Plate Tectonic - Plate Tectonics (3)
Post Lab 

  • Creating a myth about stress inside the Earth.
  • Understanding that the plates have moved through time and are still moving.
  • earthquake
  • plate tectonics
  • plates
  • stress
  • volcano
  • worksheet

Students create a story about the Earth’s interior

The interior structure of the Earth


Before the advent of modern science, people created stories to explain the world around them. These myths and legends often used supernatural explanations to explain natural phenomena. The eruption of a volcano might reflect the anger of a particular deity, or a hunger monster.

The concept of stress is very difficult for students to understand. In this exercise the students will use their imaginations to explain the origin of stress in the Earth without using science. In this imaginary version of plate tectonics, "Pressuretron" pushes the surface of the Earth apart, while "Consumatron "eats" or gets the surface of the Earth to collide.

  1. Introduce the exercise to the students. Tell them that they are going to create a myth to explain stress. Introduce the characters of Pressuretron and Consumatron. Draw diagram A, on the board (B is an example of a final drawing). Have the students creatively develop their own versions of Pressuretron and Consumatron. Do not offer too many suggestions or constraints.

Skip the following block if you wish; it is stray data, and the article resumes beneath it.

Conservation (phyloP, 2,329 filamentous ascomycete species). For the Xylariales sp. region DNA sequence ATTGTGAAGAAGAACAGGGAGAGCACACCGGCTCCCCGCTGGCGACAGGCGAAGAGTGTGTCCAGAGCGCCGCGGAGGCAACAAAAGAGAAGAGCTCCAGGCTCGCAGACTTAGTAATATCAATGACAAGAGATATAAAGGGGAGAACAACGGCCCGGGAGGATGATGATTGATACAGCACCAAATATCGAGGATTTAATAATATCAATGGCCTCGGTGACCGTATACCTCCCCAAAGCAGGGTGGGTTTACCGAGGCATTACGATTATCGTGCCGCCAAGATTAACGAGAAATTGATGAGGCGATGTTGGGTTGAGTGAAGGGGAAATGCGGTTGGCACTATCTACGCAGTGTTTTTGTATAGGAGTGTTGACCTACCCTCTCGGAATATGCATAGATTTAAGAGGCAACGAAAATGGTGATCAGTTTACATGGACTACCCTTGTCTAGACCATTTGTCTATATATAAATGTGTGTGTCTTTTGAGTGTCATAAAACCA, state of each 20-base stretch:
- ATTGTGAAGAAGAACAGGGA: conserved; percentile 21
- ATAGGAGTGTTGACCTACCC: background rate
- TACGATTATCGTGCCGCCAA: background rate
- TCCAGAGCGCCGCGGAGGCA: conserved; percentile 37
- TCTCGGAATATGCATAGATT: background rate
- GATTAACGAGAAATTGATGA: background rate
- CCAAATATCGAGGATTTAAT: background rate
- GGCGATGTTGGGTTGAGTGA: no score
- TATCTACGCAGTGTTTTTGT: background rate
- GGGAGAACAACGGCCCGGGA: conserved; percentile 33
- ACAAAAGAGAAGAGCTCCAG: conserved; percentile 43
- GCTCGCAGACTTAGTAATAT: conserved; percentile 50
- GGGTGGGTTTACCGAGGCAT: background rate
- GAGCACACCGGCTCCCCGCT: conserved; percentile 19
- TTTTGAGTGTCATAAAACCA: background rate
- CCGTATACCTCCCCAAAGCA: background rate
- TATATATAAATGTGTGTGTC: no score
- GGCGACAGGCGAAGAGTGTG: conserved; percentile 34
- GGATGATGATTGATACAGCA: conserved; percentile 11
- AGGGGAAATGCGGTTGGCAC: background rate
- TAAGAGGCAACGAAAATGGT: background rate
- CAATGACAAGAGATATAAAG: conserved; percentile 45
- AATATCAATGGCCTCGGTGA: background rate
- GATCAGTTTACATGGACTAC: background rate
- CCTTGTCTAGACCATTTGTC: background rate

2. Explain to the class that when Pressuretron pushes upward from the inside of the Earth, he causes the crust to move apart (diverging plate boundaries) above him. This causes volcanoes to form. Consumatron eats the crust (convergent plate boundaries) that Pressuretron pushes toward him/her/it. This causes earthquakes to occur.
  3. Have the students draw the following on the diagram:
    1. Draw Pressuretron and Consumatron inside of the earth
    2. Draw a circle where the crust moves apart (diverges)
    3. Draw a triangle where the crust is eaten (converges)
  4. When completed, the students' pictures should show cartoon characters creating forces inside of the Earth that control what happens on the outside. This will help them grasp the idea that real internal Earth processes, such as convection are responsible for much of what happens on the surface. You may wish to remind the class that in some locations, subsurface forces cause the crust to diverge (be "pulled apart). In other locations these forces cause crustal convergence (consumption of the plate's boundary), or a sideways moving shearing motion (transform plate boundary).

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